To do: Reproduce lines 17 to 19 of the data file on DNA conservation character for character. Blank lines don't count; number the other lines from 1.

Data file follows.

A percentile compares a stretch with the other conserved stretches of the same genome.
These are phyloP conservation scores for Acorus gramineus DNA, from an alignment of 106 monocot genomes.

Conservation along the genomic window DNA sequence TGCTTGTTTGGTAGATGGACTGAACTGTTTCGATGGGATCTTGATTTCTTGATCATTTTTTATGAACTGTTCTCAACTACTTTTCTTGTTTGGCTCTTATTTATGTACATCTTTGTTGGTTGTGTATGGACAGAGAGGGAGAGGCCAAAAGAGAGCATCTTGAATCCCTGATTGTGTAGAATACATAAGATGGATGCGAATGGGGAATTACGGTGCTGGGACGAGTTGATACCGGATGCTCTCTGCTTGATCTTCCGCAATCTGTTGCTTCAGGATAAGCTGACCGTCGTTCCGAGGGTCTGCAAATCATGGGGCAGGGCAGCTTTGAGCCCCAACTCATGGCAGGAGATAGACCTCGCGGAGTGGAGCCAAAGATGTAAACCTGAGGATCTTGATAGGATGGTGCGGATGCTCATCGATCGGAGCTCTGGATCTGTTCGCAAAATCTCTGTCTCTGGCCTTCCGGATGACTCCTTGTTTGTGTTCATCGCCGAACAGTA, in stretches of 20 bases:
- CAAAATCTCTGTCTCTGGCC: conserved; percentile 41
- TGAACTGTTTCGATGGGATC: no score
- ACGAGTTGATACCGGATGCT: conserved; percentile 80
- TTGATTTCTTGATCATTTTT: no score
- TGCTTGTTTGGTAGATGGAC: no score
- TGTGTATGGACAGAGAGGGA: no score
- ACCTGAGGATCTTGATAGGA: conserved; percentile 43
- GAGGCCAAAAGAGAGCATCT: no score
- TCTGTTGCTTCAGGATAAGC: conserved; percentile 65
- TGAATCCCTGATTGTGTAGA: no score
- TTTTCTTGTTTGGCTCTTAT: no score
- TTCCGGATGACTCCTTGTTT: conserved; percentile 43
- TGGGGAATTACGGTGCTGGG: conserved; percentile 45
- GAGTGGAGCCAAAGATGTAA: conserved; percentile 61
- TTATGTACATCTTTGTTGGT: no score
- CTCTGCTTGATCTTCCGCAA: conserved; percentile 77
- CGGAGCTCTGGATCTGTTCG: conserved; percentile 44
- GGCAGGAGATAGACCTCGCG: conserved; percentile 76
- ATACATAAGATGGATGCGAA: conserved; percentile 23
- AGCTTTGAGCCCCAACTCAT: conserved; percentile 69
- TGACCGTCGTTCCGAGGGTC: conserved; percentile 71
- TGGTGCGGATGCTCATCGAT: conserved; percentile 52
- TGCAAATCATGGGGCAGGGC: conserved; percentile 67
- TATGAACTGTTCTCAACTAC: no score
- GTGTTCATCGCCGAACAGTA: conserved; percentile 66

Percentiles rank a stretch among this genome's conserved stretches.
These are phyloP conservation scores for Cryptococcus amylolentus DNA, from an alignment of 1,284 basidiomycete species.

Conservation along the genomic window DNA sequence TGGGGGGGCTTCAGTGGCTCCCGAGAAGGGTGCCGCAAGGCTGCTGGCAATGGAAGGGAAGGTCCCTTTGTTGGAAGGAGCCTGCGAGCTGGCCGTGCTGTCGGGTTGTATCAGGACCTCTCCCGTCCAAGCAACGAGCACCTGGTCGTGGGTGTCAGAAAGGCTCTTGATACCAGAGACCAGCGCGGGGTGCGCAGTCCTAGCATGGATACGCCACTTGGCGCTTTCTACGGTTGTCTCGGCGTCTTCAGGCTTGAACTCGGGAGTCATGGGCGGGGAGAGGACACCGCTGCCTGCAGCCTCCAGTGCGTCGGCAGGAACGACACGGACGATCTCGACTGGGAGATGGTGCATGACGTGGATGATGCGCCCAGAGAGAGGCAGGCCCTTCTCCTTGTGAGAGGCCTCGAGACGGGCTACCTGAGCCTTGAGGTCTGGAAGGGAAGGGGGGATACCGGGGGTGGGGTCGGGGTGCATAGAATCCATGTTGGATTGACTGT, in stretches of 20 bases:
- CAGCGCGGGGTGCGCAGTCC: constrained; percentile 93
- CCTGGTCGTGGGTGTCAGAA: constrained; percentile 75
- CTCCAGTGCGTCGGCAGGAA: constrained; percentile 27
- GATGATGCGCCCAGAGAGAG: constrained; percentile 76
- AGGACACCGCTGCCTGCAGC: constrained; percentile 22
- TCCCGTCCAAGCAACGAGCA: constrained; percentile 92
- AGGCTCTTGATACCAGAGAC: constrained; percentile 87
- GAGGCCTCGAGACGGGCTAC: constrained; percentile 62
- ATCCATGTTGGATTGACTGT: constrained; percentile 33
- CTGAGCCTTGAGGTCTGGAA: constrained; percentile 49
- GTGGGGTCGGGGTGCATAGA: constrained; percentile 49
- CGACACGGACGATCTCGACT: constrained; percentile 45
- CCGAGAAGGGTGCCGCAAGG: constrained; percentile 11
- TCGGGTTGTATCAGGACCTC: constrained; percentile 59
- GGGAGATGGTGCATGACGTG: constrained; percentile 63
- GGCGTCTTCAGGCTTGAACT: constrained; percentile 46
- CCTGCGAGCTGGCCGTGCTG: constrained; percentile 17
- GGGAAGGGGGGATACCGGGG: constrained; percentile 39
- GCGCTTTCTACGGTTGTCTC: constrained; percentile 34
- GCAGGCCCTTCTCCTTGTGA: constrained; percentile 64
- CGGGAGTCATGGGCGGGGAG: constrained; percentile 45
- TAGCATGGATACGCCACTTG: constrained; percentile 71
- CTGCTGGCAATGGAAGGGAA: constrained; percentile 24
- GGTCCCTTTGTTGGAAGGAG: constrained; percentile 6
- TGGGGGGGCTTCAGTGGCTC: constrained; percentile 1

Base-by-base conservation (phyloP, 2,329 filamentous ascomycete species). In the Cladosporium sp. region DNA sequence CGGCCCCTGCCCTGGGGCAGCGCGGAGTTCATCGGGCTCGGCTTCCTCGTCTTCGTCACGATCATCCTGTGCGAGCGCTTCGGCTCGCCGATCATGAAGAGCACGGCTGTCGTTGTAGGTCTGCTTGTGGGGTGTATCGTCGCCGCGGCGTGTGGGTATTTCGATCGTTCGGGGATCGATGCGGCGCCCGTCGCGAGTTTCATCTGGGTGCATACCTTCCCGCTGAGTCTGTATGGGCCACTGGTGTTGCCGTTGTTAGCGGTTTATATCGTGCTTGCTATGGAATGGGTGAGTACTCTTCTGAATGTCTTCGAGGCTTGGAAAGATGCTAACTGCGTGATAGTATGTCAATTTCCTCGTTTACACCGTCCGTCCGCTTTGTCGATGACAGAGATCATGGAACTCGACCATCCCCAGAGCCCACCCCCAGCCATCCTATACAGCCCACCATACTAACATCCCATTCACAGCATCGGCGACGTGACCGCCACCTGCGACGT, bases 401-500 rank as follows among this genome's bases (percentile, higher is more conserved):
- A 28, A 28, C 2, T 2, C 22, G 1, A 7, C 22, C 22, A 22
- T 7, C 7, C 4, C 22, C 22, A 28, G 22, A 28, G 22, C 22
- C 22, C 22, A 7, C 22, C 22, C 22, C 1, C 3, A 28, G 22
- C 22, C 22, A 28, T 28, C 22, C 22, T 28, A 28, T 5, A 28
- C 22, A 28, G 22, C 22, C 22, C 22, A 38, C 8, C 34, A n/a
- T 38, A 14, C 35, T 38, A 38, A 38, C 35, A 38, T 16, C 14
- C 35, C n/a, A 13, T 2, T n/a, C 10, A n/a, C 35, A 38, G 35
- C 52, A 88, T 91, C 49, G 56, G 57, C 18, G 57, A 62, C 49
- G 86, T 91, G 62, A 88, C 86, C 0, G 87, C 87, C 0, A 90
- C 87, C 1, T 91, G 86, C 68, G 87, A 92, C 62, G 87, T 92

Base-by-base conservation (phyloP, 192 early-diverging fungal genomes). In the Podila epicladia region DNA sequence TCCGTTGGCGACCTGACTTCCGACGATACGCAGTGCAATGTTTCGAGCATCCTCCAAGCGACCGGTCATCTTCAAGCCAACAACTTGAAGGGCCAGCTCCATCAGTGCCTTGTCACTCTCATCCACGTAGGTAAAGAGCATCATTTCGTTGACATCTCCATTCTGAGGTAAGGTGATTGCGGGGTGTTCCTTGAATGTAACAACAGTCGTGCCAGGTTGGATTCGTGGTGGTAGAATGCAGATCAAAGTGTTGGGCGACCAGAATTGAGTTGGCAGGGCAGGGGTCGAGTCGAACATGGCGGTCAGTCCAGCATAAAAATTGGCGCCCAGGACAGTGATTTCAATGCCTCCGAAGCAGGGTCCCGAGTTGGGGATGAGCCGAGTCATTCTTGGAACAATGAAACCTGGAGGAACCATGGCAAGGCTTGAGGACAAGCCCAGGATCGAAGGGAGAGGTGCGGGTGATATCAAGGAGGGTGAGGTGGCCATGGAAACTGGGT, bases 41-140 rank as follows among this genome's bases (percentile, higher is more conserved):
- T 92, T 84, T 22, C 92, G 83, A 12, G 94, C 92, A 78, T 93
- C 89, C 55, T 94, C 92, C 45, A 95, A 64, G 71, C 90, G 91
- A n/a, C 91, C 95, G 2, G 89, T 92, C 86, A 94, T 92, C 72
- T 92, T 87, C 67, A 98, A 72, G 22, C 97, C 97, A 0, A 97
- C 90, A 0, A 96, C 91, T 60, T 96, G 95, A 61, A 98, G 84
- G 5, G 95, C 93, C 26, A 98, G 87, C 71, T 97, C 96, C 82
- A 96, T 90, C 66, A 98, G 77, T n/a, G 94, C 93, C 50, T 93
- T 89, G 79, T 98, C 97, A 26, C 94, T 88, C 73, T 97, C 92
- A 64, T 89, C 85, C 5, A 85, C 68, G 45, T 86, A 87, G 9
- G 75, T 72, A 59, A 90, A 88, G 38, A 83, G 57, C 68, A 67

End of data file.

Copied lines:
- GAGTGGAGCCAAAGATGTAA: conserved; percentile 61
- TTATGTACATCTTTGTTGGT: no score
- CTCTGCTTGATCTTCCGCAA: conserved; percentile 77